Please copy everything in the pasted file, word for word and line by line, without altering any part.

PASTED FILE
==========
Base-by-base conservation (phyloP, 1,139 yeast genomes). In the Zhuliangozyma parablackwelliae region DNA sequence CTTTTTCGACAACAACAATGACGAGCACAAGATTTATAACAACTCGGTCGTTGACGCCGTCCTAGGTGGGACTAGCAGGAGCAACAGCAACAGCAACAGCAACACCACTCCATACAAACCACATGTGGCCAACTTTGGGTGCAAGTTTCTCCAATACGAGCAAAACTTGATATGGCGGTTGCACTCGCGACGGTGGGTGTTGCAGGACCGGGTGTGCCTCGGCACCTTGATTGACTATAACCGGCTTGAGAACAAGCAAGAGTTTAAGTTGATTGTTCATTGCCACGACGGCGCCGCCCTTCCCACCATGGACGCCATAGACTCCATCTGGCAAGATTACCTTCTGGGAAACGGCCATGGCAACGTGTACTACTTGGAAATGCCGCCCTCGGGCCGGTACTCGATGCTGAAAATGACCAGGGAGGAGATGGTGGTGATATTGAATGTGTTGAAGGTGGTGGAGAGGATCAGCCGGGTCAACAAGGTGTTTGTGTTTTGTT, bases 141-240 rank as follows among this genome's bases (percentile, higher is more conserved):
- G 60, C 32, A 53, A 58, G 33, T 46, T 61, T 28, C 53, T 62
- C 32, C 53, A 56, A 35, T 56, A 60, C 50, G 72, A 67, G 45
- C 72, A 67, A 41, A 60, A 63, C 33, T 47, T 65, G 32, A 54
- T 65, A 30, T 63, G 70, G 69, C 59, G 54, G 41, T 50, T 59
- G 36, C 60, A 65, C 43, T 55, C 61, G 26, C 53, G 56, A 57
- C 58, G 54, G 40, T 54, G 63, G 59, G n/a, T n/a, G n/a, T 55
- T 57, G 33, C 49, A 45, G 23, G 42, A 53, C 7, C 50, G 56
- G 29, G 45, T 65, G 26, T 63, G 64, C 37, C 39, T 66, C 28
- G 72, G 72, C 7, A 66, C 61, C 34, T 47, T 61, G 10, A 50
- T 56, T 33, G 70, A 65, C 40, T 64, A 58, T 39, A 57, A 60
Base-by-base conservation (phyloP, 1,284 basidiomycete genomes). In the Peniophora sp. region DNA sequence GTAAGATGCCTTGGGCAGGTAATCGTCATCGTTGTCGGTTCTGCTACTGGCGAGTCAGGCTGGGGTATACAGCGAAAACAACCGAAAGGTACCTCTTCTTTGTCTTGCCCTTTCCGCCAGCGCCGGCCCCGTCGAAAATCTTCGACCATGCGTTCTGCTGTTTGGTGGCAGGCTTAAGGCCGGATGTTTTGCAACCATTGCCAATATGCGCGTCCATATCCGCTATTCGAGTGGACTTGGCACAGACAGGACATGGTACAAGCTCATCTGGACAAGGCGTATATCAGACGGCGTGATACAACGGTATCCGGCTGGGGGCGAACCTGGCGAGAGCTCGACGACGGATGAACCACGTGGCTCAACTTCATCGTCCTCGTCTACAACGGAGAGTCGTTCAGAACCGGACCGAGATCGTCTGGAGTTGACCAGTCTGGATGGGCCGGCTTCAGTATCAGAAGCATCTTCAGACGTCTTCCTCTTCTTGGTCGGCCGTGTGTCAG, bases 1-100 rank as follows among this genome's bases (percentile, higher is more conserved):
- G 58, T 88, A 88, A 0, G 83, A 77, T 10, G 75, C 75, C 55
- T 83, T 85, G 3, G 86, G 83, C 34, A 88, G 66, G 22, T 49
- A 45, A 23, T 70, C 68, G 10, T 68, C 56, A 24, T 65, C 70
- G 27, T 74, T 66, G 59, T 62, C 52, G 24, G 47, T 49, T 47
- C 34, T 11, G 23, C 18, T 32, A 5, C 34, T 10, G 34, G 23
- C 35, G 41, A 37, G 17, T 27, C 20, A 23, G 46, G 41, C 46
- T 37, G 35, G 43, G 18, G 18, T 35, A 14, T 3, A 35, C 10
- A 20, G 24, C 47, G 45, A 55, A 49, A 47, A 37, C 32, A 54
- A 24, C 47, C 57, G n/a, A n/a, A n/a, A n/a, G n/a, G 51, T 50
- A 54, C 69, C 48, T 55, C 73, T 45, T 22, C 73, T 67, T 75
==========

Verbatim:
Base-by-base conservation (phyloP, 1,139 yeast genomes). In the Zhuliangozyma parablackwelliae region DNA sequence CTTTTTCGACAACAACAATGACGAGCACAAGATTTATAACAACTCGGTCGTTGACGCCGTCCTAGGTGGGACTAGCAGGAGCAACAGCAACAGCAACAGCAACACCACTCCATACAAACCACATGTGGCCAACTTTGGGTGCAAGTTTCTCCAATACGAGCAAAACTTGATATGGCGGTTGCACTCGCGACGGTGGGTGTTGCAGGACCGGGTGTGCCTCGGCACCTTGATTGACTATAACCGGCTTGAGAACAAGCAAGAGTTTAAGTTGATTGTTCATTGCCACGACGGCGCCGCCCTTCCCACCATGGACGCCATAGACTCCATCTGGCAAGATTACCTTCTGGGAAACGGCCATGGCAACGTGTACTACTTGGAAATGCCGCCCTCGGGCCGGTACTCGATGCTGAAAATGACCAGGGAGGAGATGGTGGTGATATTGAATGTGTTGAAGGTGGTGGAGAGGATCAGCCGGGTCAACAAGGTGTTTGTGTTTTGTT, bases 141-240 rank as follows among this genome's bases (percentile, higher is more conserved):
- G 60, C 32, A 53, A 58, G 33, T 46, T 61, T 28, C 53, T 62
- C 32, C 53, A 56, A 35, T 56, A 60, C 50, G 72, A 67, G 45
- C 72, A 67, A 41, A 60, A 63, C 33, T 47, T 65, G 32, A 54
- T 65, A 30, T 63, G 70, G 69, C 59, G 54, G 41, T 50, T 59
- G 36, C 60, A 65, C 43, T 55, C 61, G 26, C 53, G 56, A 57
- C 58, G 54, G 40, T 54, G 63, G 59, G n/a, T n/a, G n/a, T 55
- T 57, G 33, C 49, A 45, G 23, G 42, A 53, C 7, C 50, G 56
- G 29, G 45, T 65, G 26, T 63, G 64, C 37, C 39, T 66, C 28
- G 72, G 72, C 7, A 66, C 61, C 34, T 47, T 61, G 10, A 50
- T 56, T 33, G 70, A 65, C 40, T 64, A 58, T 39, A 57, A 60
Base-by-base conservation (phyloP, 1,284 basidiomycete genomes). In the Peniophora sp. region DNA sequence GTAAGATGCCTTGGGCAGGTAATCGTCATCGTTGTCGGTTCTGCTACTGGCGAGTCAGGCTGGGGTATACAGCGAAAACAACCGAAAGGTACCTCTTCTTTGTCTTGCCCTTTCCGCCAGCGCCGGCCCCGTCGAAAATCTTCGACCATGCGTTCTGCTGTTTGGTGGCAGGCTTAAGGCCGGATGTTTTGCAACCATTGCCAATATGCGCGTCCATATCCGCTATTCGAGTGGACTTGGCACAGACAGGACATGGTACAAGCTCATCTGGACAAGGCGTATATCAGACGGCGTGATACAACGGTATCCGGCTGGGGGCGAACCTGGCGAGAGCTCGACGACGGATGAACCACGTGGCTCAACTTCATCGTCCTCGTCTACAACGGAGAGTCGTTCAGAACCGGACCGAGATCGTCTGGAGTTGACCAGTCTGGATGGGCCGGCTTCAGTATCAGAAGCATCTTCAGACGTCTTCCTCTTCTTGGTCGGCCGTGTGTCAG, bases 1-100 rank as follows among this genome's bases (percentile, higher is more conserved):
- G 58, T 88, A 88, A 0, G 83, A 77, T 10, G 75, C 75, C 55
- T 83, T 85, G 3, G 86, G 83, C 34, A 88, G 66, G 22, T 49
- A 45, A 23, T 70, C 68, G 10, T 68, C 56, A 24, T 65, C 70
- G 27, T 74, T 66, G 59, T 62, C 52, G 24, G 47, T 49, T 47
- C 34, T 11, G 23, C 18, T 32, A 5, C 34, T 10, G 34, G 23
- C 35, G 41, A 37, G 17, T 27, C 20, A 23, G 46, G 41, C 46
- T 37, G 35, G 43, G 18, G 18, T 35, A 14, T 3, A 35, C 10
- A 20, G 24, C 47, G 45, A 55, A 49, A 47, A 37, C 32, A 54
- A 24, C 47, C 57, G n/a, A n/a, A n/a, A n/a, G n/a, G 51, T 50
- A 54, C 69, C 48, T 55, C 73, T 45, T 22, C 73, T 67, T 75